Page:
The Day of St. John is associated with the summer solstice (June 24). On the eve of the feast, bonfires burned, medicinal herbs were collected, they guessed. It was believed that the water in the Ivanovo night finds miraculous power. So in the morning they washed themselves with dew or water from sources. The people of Scandinavia set a tree similar to the May tree for St. John's Day (a pole with various ornaments). In many countries, May 1 and St. John's Day are widely celebrated to this day.

By the end of the main summer agricultural works the feast of the Assumption of the Virgin is timed (August 15). The Catholics held solemn processions, the participants of which carried the ears of the new harvest for consecration to the church.

The year of All Saints (November 1) and the Commemoration Day of All the Saints (November 2) ended the year. On the first day, it was customary to attend the church service, and the second to come to the graves of relatives and arrange a memorial meal at home.

The peoples of the British Islands have preserved the holidays associated with the ancient traditions of the Celtic peoples. The Christian All Saints Day (Halloween, November 1) included the ceremonies of the pagan Celtic Feast of Samhein or Samhain (in Gaelic - "the end of summer") - processions of mummers, whose participants wore torches or flashlights made of turnips mounted on long sticks; fortune telling and various games. On August 1, there was the Lugnas festival (on behalf of the pagan god Lug, and later the character of the medieval Irish sagas), which in modern English was called Lammas day (one version, from Loaf-masse - mass of the loaf, on the other - from Lamb mass - masses of lambs). On this day there were festivities of young people, the British brought bread from the flour of a new crop to the church, the Irish arranged a common meal for which they roasted a whole sheep and the first time they cooked fresh potatoes.

The Orthodox people of the Balkan Peninsula began the cold season when cattle were driven from mountain pastures and the sowing of winter crops was completed, St. Dmitri's Day was considered (October 26/November 8), and the beginning of the warm season, when the cattle were driven out to pastures, is Day St. George's (April 23/May 6). By Christmas (December 25/January 7), rituals were celebrated with a Christmas log, the first guest, a snoop. An analogue of the Catholic carnival is known among Orthodox (including the Eastern Slavs) as Maslenitsa. In East Bulgaria, the processions of the Kuksr (festively dressed men), ascending to the ancient Thracian traditions, were preserved. The ritual included the bypassing of the village by the hackers, collecting their gifts (grain, butter, meat), ritual plowing and sowing on the rural area, the symbolic killing of the main kuker and his subsequent resurrection, the purifying bathing of the crackers in the river.

Some ceremonies of ancient origin were timed to coincide with other church holidays. St. Andrew's Day (November 30/December 13), the southern Slavs celebrated as a bear festival - in the popular beliefs Saint Andrew rides a bear. For a bear, whose image in traditional consciousness was associated with fertility, left in front of the house a treat cooked from cobs of corn and dried pears. St. Nicholas Day (December 6/19) was considered a family holiday. Serbs and Montenegrins held a meal with the participation of all members of the family, the central dish of which was the bread consecrated in the church. Arranged meals on the Day of St. Elijah (July 20/August 2), which acquired the features of a pagan god of thunder. On St. John's Day (June 24/July 7) Orthodox, as well as Catholics and Protestants, lit fires, collected herbs, wreathed wreaths, guessed. Serbs and Montenegrins performed similar rituals also on St. Peter's Day (June 29/July 12).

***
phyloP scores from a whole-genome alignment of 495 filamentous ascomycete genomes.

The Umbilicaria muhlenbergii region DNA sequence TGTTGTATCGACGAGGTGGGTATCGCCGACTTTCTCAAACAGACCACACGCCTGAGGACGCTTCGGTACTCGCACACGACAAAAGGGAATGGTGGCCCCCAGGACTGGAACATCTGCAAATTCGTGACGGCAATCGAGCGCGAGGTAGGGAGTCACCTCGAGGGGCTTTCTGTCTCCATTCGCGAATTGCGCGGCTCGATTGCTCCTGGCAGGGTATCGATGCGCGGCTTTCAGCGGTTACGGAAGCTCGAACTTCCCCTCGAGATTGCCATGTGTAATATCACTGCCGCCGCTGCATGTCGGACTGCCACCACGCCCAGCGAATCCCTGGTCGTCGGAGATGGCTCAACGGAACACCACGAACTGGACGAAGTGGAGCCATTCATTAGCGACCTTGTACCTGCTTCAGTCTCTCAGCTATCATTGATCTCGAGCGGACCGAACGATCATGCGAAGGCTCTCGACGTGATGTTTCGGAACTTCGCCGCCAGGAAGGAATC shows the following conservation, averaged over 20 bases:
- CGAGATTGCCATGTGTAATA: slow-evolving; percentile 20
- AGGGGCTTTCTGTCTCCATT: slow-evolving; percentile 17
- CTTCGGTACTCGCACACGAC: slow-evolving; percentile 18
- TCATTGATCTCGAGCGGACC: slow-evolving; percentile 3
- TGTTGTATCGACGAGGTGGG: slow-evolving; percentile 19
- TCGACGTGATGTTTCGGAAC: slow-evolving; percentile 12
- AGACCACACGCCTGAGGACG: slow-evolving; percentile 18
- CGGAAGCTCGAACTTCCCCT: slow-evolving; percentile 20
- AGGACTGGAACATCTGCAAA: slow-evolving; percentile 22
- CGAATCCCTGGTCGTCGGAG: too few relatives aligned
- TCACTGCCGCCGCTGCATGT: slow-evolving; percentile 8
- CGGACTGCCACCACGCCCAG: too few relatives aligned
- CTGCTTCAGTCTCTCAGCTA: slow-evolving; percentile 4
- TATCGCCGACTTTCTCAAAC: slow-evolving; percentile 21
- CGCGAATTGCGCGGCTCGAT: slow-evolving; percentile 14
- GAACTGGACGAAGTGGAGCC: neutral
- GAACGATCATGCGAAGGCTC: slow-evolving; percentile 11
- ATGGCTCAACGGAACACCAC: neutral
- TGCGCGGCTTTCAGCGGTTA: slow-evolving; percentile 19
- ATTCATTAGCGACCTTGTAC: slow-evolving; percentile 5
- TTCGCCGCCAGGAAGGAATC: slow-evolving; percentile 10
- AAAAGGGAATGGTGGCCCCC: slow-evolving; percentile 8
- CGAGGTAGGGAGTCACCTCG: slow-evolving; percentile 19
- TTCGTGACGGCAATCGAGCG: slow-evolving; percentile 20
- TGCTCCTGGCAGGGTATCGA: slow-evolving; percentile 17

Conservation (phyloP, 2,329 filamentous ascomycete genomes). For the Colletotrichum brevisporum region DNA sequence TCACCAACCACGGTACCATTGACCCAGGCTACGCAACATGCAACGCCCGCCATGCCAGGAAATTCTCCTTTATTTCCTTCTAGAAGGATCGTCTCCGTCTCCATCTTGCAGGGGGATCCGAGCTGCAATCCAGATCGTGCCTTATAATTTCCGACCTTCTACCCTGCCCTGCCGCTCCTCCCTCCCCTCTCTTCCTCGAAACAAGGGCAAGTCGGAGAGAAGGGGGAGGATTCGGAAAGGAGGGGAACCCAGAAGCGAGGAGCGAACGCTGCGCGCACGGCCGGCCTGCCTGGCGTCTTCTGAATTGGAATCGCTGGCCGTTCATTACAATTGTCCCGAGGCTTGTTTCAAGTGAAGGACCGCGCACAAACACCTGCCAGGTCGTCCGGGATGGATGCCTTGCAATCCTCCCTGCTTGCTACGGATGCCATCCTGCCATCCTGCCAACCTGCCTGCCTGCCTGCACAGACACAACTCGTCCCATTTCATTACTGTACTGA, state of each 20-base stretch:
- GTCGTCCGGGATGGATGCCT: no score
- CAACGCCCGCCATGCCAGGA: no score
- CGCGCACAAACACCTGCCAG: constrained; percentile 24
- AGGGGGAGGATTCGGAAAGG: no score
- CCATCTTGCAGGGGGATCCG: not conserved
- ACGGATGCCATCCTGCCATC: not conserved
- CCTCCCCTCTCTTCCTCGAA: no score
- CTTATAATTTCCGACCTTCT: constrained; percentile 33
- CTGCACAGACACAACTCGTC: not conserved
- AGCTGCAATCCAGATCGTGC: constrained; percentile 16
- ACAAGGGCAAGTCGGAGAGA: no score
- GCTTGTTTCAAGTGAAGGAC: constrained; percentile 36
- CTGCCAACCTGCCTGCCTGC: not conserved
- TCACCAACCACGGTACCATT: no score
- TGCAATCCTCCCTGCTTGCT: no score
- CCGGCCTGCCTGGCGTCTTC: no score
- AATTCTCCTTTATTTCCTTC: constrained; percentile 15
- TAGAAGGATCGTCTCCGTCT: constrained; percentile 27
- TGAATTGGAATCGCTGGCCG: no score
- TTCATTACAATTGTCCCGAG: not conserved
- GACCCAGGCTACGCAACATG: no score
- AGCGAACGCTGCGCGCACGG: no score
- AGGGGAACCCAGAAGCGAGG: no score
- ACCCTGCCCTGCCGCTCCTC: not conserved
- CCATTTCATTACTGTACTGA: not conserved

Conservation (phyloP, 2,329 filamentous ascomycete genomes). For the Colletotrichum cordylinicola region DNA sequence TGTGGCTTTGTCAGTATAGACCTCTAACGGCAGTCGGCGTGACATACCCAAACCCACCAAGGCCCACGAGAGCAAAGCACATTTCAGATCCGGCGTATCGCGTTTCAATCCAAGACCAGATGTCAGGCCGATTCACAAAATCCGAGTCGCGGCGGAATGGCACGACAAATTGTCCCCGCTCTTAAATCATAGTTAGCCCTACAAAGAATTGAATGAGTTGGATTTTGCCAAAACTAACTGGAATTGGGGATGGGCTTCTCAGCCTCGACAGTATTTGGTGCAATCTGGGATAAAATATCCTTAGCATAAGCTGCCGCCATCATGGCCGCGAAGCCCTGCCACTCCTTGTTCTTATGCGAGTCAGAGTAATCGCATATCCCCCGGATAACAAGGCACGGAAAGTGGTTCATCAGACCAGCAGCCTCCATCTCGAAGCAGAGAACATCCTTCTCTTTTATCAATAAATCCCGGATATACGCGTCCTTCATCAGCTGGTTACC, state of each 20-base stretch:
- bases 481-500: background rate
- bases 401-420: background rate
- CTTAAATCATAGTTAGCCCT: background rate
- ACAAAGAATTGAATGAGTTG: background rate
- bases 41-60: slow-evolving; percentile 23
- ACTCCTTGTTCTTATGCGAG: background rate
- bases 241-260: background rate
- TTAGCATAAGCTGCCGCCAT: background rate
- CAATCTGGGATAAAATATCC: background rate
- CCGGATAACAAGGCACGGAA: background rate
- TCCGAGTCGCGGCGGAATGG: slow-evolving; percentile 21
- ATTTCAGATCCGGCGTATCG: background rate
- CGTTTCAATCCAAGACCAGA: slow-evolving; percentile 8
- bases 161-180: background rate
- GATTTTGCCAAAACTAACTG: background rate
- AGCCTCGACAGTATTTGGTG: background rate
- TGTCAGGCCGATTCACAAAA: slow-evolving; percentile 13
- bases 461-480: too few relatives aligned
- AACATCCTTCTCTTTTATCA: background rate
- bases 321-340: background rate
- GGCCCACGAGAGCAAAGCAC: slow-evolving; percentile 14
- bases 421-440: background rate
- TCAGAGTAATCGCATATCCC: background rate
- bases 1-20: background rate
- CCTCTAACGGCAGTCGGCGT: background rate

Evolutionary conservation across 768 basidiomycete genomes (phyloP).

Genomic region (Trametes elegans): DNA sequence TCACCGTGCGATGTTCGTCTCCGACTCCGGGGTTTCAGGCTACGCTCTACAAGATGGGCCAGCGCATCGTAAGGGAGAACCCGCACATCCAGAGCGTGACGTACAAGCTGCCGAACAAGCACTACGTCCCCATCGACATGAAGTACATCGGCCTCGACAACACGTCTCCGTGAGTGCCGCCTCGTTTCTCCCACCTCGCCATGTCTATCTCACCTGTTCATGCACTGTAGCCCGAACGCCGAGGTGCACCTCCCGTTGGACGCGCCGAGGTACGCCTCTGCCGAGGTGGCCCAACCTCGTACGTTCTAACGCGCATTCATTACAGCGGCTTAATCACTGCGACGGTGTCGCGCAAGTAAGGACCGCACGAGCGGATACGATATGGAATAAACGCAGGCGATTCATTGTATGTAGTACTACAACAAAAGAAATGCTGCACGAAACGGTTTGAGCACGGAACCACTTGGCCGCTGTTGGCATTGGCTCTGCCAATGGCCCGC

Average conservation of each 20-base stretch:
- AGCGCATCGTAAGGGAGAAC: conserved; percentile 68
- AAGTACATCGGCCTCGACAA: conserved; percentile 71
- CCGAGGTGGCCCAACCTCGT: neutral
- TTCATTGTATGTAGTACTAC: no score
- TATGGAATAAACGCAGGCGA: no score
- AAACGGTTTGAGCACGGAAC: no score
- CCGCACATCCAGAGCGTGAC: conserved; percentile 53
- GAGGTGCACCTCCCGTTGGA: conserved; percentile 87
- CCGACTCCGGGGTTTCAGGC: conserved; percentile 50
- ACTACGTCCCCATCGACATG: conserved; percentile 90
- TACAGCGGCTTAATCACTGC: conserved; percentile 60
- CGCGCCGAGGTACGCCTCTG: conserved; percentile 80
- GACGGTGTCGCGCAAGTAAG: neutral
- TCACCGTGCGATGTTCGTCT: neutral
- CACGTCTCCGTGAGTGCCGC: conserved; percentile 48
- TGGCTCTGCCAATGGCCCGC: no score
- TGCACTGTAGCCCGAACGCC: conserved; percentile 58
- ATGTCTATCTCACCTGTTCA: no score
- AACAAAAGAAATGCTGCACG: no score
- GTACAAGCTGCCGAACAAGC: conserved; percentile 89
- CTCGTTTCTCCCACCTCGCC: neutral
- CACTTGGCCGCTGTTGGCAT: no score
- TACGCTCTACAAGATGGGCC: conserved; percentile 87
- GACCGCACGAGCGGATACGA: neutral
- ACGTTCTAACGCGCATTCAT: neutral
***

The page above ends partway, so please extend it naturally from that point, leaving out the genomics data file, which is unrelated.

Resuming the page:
The rituals of the Belarusians and Ukrainians had their own peculiarities in connection with the climatic conditions. Thus, the beginning of the cold period was considered here - the Pokrov (1/14 October). On the Feast of the Trinity, celebrated seven weeks after Easter, the houses were decorated with greenery, they put young trees in front of the entrance. The Orthodox Slavs of the Balkan Peninsula performed similar rituals as well as Catholics on May 1 (14) (in Orthodoxy - St. Eremey's Day). In general, the calendar ritual of the Eastern Slavs - Ukrainians and Byelorussians - is characterized by great similarity with the Russian.

The traditional calendar ritual of the Bosnians and Albanians, despite belonging to Islam, was not fundamentally different from the ritual of neighboring Christian peoples. This was due to the common origin and long residence in similar conditions.

Day of St. Dmitry corresponded to the Day of Kasym (also a winter festival), on October 26, and Day of St. George - Khyzyr Day (April 23). Muslim Albanians celebrated Christmas, which merged in folk culture with the holiday of the middle of winter, timed to the Winter Solstice Day (the Day of the First Snow). In particular, they knew the rite of kindling a Christmas log. New Year of Christians corresponded to the holiday of spring Nauruz (March 22). On this day the Albanians committed actions aimed at expelling the serpents who personalized the evil forces: they went around fields and gardens and created noise, ringing bells and hitting sticks with sticks. Their neighbors, Orthodox Balkan Peninsula, performed a similar ceremony in the Annunciation (March 25/April 7). A special holiday of Albanians was the day of mid-summer, celebrated at the end of July. Residents of the villages rose to the tops of the mountains, where they kindled the bonfires that burned throughout the night.

Family and social structures. For the people of foreign Europe in the modern era were characterized by small (nuclear) families. The Catholic and Protestant peoples were dominated by the tradition of majorat, in which the farm was inherited by the eldest son. The remaining sons did not receive real estate and went to work for hire. The tradition of majorat prevented the fragmentation of farms, which was actual in conditions of high population density and limited land resources.